N: Hi Erica, it's a pleasure to have this conversation with you. How are you? Could you provide us with some insights into your background and how you became involved in the world of fashion?
E: Hey, it's a great pleasure for me as well! Let me introduce myself, my name is Erica, and I attended a specialization course in pattern-making and tailoring. After that, I graduated from a three-year course in fashion and arts at IUAV in Venice and, to conclude my studies, I attended a short knitting course in Milan.
N: One aspect that stands out in your work is your meticulous attention to detail, materials, and the tactile experience of your clothes. Can you elaborate on your fabric sourcing process?
E: The study of sensory responses has always been my main design input. A personal sensitivity towards materials took hold from the beginning, as I always wanted to modify the material as a means to influence the personality of the garment.
Initially, I delve into the qualitative character of the material, often seeking fabrics of natural origin. Later, I explore how to embellish it by learning about the various ways it can be manipulated, through experimentation, and finally, how to make it subjective. The result is a chaotic aesthetic of handmade workings and overlapping different materials.
A particular sensitivity towards recycling and its various manifestations has driven my curiosity to investigate how to personalize these themes while connecting them to my aesthetics. The commitment to ecological support has provided the design input to reuse waste material and present it in new forms.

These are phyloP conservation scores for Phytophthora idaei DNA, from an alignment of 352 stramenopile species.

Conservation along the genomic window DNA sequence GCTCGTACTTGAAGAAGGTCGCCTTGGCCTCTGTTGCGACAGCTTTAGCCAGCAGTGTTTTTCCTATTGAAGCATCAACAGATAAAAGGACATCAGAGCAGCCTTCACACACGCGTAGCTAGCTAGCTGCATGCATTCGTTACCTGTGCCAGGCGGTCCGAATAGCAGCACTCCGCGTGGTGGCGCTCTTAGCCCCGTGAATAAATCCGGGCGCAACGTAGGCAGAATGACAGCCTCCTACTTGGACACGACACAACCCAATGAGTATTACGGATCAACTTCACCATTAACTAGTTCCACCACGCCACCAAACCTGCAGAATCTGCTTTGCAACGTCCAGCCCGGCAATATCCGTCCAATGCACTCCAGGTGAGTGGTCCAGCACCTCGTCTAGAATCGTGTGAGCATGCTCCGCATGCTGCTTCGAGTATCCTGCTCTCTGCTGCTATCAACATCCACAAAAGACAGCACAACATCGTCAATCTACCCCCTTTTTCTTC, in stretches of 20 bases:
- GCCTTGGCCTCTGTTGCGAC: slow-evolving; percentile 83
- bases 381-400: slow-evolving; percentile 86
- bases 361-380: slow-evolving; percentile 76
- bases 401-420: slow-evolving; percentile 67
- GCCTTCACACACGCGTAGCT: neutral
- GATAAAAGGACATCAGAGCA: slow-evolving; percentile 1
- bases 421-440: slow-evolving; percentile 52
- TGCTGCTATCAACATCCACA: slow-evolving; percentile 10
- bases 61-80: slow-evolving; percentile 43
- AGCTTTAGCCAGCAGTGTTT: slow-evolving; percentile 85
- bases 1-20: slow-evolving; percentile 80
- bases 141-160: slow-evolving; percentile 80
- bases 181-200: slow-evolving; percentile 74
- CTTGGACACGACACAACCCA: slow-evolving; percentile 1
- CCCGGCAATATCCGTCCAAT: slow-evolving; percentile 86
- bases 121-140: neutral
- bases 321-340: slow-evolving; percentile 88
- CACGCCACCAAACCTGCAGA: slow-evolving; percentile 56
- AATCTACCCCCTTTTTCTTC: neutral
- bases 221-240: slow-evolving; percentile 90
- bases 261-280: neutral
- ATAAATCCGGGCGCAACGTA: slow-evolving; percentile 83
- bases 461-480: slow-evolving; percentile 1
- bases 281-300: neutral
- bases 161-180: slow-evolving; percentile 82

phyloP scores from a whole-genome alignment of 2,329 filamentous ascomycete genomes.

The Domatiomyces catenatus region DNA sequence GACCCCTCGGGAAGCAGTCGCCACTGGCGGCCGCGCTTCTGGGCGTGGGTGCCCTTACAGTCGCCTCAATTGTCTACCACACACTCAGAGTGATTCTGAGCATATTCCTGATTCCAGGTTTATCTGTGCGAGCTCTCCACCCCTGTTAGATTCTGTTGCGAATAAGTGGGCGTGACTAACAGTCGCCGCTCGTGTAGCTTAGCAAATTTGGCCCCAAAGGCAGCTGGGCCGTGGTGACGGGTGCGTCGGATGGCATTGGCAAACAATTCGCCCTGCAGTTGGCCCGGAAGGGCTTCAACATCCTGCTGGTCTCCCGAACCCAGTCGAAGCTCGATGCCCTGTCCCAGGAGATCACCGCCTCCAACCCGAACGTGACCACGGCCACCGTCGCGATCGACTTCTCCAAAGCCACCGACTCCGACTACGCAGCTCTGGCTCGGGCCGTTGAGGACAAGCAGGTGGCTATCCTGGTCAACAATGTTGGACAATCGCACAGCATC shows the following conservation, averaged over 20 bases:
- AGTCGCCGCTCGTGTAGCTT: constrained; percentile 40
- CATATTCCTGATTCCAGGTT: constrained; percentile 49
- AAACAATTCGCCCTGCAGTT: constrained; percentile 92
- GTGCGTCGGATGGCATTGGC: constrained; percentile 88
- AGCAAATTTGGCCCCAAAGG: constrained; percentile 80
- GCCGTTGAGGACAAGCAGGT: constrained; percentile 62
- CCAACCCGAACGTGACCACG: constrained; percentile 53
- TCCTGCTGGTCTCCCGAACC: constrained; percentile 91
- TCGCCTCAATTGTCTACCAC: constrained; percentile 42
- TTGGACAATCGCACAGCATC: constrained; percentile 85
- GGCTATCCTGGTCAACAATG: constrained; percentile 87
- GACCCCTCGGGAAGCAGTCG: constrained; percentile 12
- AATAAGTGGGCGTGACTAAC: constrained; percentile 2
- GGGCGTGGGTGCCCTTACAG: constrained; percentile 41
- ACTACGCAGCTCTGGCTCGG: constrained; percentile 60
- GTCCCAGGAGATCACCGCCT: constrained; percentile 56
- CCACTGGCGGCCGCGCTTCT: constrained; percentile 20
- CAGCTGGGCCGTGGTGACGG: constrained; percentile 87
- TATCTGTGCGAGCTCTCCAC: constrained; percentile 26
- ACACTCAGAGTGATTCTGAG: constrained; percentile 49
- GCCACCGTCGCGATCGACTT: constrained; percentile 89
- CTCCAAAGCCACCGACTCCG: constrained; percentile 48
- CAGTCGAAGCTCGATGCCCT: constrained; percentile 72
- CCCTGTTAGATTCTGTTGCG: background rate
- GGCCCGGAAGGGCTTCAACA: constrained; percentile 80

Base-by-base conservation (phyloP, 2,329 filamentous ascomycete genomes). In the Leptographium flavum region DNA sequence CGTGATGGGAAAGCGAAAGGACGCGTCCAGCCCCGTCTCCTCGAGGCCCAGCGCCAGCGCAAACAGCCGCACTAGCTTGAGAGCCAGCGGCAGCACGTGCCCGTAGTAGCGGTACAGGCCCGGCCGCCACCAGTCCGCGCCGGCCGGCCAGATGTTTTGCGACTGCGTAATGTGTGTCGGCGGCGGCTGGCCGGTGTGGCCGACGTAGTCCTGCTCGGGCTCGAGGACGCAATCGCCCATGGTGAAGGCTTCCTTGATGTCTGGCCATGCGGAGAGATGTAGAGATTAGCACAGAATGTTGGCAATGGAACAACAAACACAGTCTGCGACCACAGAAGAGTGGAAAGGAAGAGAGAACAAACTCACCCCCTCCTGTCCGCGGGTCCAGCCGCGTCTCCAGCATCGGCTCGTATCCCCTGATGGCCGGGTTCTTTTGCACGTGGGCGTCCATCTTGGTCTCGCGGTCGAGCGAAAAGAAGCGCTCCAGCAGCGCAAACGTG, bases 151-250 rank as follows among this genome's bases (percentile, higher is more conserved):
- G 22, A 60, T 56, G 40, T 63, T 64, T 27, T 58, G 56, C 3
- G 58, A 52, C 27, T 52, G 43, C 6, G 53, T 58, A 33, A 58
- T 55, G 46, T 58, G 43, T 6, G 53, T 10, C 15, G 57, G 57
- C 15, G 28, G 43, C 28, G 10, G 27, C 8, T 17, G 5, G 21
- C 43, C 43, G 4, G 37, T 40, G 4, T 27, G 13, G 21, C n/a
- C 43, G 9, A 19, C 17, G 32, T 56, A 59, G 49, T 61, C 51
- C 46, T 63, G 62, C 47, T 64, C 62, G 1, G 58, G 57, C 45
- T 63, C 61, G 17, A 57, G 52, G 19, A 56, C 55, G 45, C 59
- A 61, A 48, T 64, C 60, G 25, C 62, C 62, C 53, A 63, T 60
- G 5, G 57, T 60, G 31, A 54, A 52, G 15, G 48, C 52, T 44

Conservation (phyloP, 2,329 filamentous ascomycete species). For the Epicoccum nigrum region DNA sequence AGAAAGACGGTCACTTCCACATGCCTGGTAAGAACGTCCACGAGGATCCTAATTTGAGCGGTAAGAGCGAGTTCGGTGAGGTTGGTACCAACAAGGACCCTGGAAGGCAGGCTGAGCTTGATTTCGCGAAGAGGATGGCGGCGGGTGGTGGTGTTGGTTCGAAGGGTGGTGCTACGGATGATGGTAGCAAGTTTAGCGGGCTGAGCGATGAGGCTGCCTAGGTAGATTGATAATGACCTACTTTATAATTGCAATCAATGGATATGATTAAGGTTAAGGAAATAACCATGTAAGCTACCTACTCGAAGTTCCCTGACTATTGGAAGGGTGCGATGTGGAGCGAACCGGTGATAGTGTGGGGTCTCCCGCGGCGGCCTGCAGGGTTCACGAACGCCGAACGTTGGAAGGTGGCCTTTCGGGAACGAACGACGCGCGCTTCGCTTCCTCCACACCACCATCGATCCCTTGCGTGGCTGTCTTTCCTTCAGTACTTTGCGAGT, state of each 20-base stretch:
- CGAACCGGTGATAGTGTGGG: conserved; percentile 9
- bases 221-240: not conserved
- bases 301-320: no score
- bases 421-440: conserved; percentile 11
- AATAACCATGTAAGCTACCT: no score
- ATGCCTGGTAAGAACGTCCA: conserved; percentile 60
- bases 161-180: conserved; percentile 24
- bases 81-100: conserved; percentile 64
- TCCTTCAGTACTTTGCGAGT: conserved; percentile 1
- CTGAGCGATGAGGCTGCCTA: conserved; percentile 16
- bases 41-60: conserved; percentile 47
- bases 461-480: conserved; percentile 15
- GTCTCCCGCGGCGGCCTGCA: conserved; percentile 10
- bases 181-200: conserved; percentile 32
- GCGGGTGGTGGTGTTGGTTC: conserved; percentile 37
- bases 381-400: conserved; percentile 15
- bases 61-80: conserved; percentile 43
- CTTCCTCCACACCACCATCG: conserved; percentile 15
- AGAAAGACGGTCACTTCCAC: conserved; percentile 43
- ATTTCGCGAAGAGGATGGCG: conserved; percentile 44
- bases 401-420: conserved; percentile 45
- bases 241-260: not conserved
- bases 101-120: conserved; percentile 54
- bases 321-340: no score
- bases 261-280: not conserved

Since waste material has no value, it can only change and grow from its intended use.
N: Your style could be characterized as romantic and feminine. Would you agree with this description? How would you describe your aesthetics to someone unfamiliar with your work?
E: It is the female body, in all its universal and unique forms, which is the true focus and starting point of a creative process that centers on time and its variations. I experiment with production techniques to create objects that transcend the traditional definition of clothing.
N: Navigating the fashion world as a young designer is no easy feat. What is the most significant lesson you've learned since launching your own label?
E: This project began during the COVID pandemic. Since then, I've learned to grow step by step and appreciate small personal and professional growths without necessarily aiming for an endpoint.
N: I think of your brand as part of a broader movement that we could call "slow fashion." It seems we are moving away from the idea that designers must create two collections a year and produce extravagant fashion shows to secure their place in the industry. What are your thoughts on this shift?
E: The frenetic pace of fashion trends has led to garments being consumed for the brief period they are desirable, only to be easily replaced, nullifying their value.
The change now should be in the perception and consumption of clothing, leading to a more personal view and more responsible consumption.
If it's true that slowness adds value to quality, the time spent designing and creating the garment should aim to overcome time barriers. As if the prolonged creation times would extend its consumption and determine the emotional value of the object.
The extension of a garment's life is not only determined by its qualitative value but also by its subjective and emotional value, allowing the garment not to have an expiration date.
N: Thank you, Erica. One last question: where do you see yourself in 5 years?
E: I hope to take further steps forward and delve deeper into all aspects of design and experimentation. Expanding into the global creative scene, I wish for a more conscious reassessment of the system.